Cancer patients feel responsible for their illness
Some cancer patients feel that they're somehow responsible for their illness. Self-blame may be a way to try to assume control of an uncontrollable situation.
Some cancer patients end up feeling, or are made to feel, that getting cancer is their fault—maybe they worked too hard or weren’t positive enough in their attitude. Whether they’re looking at their life through their own critical lens or because of suggestions made by friends or relatives, they can’t help but indulge in self-blame.
Survivors speak out
After she found out she had breast cancer Robyn Levy remembers reading a book that explored the way people’s life circumstances can influence their state of health. Simply put, it professed that people are responsible for bringing illness into their lives. It wasn’t what the writer and mother needed to hear after receiving such a shocking and frightening diagnosis.
“It made me feel really crappy,” Levy says. “I just remember thinking, this is such a crock. I don’t buy into that.
“That’s the last thing that’s going to help anybody in a situation like that,” adds the author of Most of Me: Surviving My Medical Meltdown (Greystone, 2011). Levy also has young onset Parkinson’s disease. “I can honestly say I never intended to get cancer. And if you do think ‘I could have caused this,’ what point is that going to serve? The point is to deal with the circumstances.”
Many people with cancer describe the disease as a gift, a wake-up call that motivates them to focus on what really matters and give up unhealthy habits, jobs, or relationships. However, there’s a flip side to finding out you have what New York doctor Siddhartha Mukherjee calls the “emperor of all maladies.” Call it the blame game: the distressing self-blame experienced by some people diagnosed with cancer.
Cancer survivor Dennis Hamilton says some of his family members questioned whether stress from years spent working in finance brought on his blood cancer. He didn’t accept that theory, and the implication bothered him.
“When you start saying someone essentially caused their own cancer, you’re discounting all the other factors that come into play, like genetics and the environment,” he says. “It’s a very slippery slope.”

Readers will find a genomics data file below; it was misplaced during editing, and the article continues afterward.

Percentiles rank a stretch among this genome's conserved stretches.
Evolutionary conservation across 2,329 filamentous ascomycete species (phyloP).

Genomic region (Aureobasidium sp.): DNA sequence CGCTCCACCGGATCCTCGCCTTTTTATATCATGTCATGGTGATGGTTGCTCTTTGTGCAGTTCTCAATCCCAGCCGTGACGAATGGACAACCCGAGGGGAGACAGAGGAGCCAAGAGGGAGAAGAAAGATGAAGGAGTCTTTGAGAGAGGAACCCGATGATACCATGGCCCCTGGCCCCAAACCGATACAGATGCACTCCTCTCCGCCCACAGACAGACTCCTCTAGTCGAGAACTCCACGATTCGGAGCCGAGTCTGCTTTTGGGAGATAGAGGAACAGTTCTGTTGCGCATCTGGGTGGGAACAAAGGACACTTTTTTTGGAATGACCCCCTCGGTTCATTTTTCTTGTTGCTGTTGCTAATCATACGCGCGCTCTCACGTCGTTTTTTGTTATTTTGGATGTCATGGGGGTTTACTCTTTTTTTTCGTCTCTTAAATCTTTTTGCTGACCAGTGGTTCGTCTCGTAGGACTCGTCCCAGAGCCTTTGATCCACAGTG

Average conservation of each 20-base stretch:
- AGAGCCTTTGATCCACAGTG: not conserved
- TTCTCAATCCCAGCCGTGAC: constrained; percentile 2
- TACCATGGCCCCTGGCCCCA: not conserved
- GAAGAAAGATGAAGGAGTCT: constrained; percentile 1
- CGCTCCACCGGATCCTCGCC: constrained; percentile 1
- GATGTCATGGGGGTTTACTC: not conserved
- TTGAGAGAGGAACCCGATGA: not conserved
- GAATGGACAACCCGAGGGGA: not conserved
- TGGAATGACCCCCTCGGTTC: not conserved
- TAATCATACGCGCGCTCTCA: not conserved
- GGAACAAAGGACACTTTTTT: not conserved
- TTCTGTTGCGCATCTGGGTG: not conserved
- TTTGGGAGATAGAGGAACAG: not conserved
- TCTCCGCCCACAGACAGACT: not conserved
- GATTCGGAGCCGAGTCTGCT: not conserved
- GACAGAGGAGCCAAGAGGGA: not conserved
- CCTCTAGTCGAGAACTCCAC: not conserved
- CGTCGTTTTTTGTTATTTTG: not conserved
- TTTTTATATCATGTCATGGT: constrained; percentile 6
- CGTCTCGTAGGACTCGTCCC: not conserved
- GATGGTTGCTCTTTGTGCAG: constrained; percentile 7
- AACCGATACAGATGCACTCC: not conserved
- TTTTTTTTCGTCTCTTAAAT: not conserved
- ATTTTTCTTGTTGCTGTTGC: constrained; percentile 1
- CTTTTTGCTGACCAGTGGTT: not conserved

Health professionals agree
Health professionals who work with cancer patients are familiar with the notion of personal accountability that some people take on.
“Guilt, a sense of being responsible for the cancer, is something our team of counsellors and social workers see a great deal at the BC Cancer Agency,” says Nancy Payeur, regional clinical coordinator of patient and family counselling services on Vancouver Island.
“Very often, comments from well-meaning friends and family can worsen this sense of guilt or responsibility, including the pressure to think positive, which seems to have become a part of the cancer-care culture. I’m not against positive thinking, but it does put a great constraint on patients and makes them feel that it’s not okay to have a down day or go to the dark place, which really, for most of us, would be an inevitable part of the cancer experience.
“This comes up almost every day, things like ‘I know my toxic work environment caused my cancer’ or ‘My divorce caused my cancer’ or ‘I’ve got to learn how to deal with my anger or my cancer’s going to come back,’” Payeur adds.
“There’s all this talk about how stress causes cancer, but it’s just not a straight line or a simplistic relationship. Cancer is so complex and so multilayered that we cannot say there is one single cause: in some cases it’s genetic; in some cases people have been exposed to environmental toxins like asbestos. Yes, it’s a good thing to actively manage your stress, but it’s normal to feel like you’re on an emotional rollercoaster, and crying is good.”
The search for control
“My theory is that this sense of responsibility comes from the need to feel an inner locus of control,” says Payeur. “There’s a positive side to feeling you have control over your life and make conscious choices; it gives people a sense of competence and mastery in their world. Where it all falls apart is when something like cancer comes along. I help people accept the reality that there are things in life you don’t have control over.”
Deborah McLeod, clinician scientist and member of the psychosocial oncology team at Halifax’s QEII Cancer Care Program, also sees the desire for control as an underlying factor in people blaming themselves for getting sick.
“The idea that one has done something in particular to cause their cancer stems from a very simplistic view of cancer and an idea that there is a single cause and the idea, the wish, that we can control it,” McLeod says.
“Not having control is very difficult,” she notes. “Almost every single cancer arises from a multitude of factors. To say, ‘This causes that and therefore you’re at fault’ is a child’s version of cancer. It’s almost magical thinking, and it stems from fear. These are cancer mythologies.”
At InspireHealth, an integrated cancer care centre in Vancouver, patients are encouraged to move forward rather than scrutinize every detail of their past.
“We frame ideas in a way that excludes the conception of blame,” says Hal Gunn, InspireHealth’s CEO. “I can see how that would raise anxiety. We encourage people to look forward by asking, ‘How can I optimally support my health going forward? How can I fully love myself and take care of myself in a meaningful way?’ We can all learn to take better care of ourselves and to learn more about nurturing our mind, body, spirit.
“Looking back and wondering maybe I worked too hard or didn’t eat the right foods in a judging way isn’t really valuable or important. It isn’t helpful to look backward.”
Helping loved ones cope with cancer